Wednesday’s Headlines: Alternate Side of Reality Edition

This guy HATES moving his car.
This guy HATES moving his car.

After weeks of Black Lives Matter protests, Mayor de Blasio yesterday struck a blow for what he (seriously!) described as a matter of “fairness and justice.” 

Confronted with historic demands to dismantle institutional racism, end to police brutality, and defund the NYPD (whose officers have beaten protesters, rammed them with SUVs, and spied on them from helicopters for 186 hours), the mayor … alleviated a burden of a privileged minority, car owners, by making alternate-side parking (when it is in effect!) only once a week.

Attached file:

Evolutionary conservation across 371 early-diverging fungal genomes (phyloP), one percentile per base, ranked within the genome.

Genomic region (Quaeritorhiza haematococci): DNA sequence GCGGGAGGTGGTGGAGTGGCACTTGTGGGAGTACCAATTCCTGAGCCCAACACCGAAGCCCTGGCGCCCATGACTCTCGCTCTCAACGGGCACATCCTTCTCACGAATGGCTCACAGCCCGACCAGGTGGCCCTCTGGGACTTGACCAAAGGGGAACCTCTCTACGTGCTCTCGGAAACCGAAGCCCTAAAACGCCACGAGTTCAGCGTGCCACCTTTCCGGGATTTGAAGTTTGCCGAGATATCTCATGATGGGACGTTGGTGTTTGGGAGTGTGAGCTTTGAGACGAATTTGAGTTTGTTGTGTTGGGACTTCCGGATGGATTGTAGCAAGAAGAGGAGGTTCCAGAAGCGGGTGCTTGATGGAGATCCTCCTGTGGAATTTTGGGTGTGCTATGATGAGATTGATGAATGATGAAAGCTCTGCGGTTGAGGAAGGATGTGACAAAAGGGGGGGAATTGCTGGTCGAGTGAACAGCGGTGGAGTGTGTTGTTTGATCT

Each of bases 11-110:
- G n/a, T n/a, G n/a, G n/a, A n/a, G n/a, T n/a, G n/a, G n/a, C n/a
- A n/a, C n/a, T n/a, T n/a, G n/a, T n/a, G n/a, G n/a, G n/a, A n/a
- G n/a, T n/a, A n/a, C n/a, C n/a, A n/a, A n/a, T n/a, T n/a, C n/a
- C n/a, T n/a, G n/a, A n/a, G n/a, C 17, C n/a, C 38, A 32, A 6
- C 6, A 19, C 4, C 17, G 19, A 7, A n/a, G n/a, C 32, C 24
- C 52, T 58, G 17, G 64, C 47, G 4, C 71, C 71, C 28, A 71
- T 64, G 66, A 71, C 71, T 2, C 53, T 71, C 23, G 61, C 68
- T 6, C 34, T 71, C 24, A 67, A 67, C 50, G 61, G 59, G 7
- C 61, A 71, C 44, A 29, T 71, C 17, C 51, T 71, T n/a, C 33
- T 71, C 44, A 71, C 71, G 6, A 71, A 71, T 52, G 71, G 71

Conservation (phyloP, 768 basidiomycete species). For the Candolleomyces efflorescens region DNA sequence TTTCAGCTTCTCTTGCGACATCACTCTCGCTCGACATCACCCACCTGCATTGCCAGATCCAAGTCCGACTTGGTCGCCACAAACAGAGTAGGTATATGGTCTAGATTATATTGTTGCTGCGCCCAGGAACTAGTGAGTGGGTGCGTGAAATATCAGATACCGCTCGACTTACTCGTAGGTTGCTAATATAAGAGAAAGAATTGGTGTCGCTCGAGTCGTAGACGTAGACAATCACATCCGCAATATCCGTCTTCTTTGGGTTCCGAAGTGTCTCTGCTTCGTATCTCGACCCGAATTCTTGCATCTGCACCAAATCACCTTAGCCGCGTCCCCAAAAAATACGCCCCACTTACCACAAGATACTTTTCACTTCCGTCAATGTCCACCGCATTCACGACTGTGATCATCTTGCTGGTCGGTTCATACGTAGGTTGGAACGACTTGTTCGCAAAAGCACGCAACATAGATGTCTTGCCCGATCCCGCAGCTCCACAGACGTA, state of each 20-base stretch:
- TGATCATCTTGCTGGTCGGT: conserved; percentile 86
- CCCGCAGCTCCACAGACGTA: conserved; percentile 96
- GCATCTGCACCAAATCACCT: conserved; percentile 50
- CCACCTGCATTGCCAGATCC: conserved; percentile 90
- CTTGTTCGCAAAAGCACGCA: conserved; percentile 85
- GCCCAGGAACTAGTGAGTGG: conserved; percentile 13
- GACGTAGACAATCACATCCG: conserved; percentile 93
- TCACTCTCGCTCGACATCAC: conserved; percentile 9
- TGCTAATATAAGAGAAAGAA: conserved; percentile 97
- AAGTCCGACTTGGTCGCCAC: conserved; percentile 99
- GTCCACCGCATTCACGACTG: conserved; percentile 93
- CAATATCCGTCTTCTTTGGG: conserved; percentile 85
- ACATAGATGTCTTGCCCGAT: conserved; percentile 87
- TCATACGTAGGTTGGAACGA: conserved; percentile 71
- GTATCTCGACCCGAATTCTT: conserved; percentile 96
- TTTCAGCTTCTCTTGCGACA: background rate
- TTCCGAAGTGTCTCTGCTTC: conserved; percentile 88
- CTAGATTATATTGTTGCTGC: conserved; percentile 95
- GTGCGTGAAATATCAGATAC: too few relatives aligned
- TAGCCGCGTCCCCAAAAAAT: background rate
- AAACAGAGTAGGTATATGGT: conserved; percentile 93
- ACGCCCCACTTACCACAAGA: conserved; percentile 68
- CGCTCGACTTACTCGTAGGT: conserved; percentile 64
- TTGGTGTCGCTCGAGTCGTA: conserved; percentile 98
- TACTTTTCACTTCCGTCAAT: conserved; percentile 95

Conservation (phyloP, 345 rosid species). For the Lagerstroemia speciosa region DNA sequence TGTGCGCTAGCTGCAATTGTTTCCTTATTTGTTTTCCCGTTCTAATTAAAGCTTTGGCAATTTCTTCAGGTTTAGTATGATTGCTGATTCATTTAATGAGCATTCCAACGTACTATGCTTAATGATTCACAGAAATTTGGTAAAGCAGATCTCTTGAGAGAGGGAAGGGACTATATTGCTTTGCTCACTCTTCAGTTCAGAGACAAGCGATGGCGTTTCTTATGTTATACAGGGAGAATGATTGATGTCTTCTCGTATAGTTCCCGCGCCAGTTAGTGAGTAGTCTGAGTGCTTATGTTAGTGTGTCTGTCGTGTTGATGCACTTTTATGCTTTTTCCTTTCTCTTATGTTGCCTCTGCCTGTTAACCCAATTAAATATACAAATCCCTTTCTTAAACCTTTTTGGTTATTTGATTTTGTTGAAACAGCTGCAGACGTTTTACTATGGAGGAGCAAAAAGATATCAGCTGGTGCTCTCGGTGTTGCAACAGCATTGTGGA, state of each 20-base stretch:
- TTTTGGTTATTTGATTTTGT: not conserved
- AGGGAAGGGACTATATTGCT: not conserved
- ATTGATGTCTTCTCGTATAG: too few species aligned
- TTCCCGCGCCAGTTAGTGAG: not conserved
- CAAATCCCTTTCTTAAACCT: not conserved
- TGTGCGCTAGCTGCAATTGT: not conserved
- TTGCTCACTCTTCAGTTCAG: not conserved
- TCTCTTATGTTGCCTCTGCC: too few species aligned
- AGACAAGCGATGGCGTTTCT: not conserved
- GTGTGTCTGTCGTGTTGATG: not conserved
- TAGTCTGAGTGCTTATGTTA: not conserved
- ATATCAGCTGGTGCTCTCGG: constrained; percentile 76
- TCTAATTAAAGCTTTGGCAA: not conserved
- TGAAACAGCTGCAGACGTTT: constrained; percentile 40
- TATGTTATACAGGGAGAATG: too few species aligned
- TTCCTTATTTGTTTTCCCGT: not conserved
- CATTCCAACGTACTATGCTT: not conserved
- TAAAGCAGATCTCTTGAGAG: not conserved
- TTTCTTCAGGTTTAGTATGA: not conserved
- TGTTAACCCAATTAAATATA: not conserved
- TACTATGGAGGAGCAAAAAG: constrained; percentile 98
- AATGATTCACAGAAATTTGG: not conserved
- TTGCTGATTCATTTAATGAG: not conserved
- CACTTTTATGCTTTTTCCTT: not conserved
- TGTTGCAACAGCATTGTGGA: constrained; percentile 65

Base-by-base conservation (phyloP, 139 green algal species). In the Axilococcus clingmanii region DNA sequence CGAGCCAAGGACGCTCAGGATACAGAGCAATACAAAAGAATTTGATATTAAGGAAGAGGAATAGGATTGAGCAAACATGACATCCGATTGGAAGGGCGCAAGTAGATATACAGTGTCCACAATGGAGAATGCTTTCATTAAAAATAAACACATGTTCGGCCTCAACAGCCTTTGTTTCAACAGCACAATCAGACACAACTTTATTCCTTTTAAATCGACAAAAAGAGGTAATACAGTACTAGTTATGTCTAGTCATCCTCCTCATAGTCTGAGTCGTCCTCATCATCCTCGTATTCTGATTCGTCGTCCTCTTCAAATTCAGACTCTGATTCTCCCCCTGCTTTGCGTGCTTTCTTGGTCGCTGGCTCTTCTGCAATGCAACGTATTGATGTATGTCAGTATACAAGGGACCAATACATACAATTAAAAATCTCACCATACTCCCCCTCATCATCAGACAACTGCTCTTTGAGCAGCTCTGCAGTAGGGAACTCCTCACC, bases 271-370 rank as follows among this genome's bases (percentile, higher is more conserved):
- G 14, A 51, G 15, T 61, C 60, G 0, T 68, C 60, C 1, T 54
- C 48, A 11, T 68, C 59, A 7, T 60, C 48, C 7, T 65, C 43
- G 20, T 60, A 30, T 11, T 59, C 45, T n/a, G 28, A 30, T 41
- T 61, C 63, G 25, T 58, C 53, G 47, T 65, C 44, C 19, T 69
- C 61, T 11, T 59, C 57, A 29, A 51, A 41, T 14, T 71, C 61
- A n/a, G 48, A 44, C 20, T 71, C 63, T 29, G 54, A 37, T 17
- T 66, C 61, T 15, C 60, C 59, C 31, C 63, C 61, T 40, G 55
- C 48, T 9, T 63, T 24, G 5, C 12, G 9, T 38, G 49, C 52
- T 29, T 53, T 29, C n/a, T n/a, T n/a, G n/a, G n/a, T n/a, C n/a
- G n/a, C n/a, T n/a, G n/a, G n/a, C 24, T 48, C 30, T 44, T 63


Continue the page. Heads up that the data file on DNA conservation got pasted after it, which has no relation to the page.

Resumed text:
You. Can’t. Make. This. Shit. Up.

Here’s the mayor in full blather, announcing the move at his daily press briefing: